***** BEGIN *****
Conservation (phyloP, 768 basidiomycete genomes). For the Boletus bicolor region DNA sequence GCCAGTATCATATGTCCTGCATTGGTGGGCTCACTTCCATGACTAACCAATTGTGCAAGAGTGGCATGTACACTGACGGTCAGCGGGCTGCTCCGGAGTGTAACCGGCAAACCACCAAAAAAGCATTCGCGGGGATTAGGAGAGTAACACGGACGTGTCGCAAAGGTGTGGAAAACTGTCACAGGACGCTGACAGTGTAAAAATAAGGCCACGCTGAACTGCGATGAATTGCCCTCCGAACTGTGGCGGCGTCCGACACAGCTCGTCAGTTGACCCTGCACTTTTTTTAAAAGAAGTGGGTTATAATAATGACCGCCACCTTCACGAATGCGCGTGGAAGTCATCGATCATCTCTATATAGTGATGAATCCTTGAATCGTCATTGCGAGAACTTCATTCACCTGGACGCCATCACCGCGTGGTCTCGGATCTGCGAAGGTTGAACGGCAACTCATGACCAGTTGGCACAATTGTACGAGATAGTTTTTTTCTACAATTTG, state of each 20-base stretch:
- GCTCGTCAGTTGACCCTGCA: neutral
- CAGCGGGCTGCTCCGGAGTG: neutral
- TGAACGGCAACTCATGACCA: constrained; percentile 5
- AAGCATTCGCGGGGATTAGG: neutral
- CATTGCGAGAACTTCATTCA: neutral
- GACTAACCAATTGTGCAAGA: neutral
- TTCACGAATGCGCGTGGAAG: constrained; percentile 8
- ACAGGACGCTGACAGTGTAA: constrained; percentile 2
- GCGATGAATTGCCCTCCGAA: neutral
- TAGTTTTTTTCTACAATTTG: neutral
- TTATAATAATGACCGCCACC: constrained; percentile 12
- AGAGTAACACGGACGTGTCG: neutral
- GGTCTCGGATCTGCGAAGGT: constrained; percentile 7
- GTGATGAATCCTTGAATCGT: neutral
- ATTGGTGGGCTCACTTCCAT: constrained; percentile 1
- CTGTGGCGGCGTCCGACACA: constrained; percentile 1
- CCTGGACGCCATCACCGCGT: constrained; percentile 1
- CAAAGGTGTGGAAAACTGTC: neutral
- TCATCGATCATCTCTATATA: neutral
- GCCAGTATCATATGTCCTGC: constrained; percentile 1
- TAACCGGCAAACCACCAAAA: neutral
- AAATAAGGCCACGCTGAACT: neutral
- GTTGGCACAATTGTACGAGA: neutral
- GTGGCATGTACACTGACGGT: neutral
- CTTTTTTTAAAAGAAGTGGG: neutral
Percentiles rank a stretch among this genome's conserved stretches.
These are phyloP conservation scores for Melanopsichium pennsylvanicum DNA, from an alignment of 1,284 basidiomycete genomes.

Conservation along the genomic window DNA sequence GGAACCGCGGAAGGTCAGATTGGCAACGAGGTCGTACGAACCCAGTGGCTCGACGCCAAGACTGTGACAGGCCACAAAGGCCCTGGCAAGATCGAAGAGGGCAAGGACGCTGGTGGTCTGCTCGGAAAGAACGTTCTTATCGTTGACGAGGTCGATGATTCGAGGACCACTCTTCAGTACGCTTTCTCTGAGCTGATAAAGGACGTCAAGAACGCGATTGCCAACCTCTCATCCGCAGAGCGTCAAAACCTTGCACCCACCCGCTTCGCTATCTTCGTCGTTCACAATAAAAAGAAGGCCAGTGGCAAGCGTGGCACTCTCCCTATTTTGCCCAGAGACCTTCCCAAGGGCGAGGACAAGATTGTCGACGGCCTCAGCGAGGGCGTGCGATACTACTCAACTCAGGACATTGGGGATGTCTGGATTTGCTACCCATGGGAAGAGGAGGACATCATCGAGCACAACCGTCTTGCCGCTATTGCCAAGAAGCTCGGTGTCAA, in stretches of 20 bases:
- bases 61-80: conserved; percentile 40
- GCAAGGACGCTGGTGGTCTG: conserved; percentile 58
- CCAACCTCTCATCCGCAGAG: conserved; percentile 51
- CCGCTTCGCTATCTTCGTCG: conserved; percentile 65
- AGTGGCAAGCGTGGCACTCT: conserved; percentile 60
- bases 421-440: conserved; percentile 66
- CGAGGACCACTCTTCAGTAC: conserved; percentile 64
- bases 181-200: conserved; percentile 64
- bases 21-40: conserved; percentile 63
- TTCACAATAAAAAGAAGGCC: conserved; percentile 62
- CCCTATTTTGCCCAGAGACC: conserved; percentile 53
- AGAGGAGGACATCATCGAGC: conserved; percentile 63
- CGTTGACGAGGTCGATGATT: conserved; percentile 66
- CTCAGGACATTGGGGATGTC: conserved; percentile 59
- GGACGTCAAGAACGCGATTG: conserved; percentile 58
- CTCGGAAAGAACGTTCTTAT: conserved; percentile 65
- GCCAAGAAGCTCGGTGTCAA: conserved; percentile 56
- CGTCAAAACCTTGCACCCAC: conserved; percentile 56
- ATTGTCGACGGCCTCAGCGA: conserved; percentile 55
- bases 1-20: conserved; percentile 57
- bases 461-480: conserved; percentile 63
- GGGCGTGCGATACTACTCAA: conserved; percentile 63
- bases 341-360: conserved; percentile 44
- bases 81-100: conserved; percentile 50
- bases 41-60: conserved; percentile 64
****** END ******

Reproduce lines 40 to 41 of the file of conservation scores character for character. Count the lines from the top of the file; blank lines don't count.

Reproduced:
- CCCTATTTTGCCCAGAGACC: conserved; percentile 53
- AGAGGAGGACATCATCGAGC: conserved; percentile 63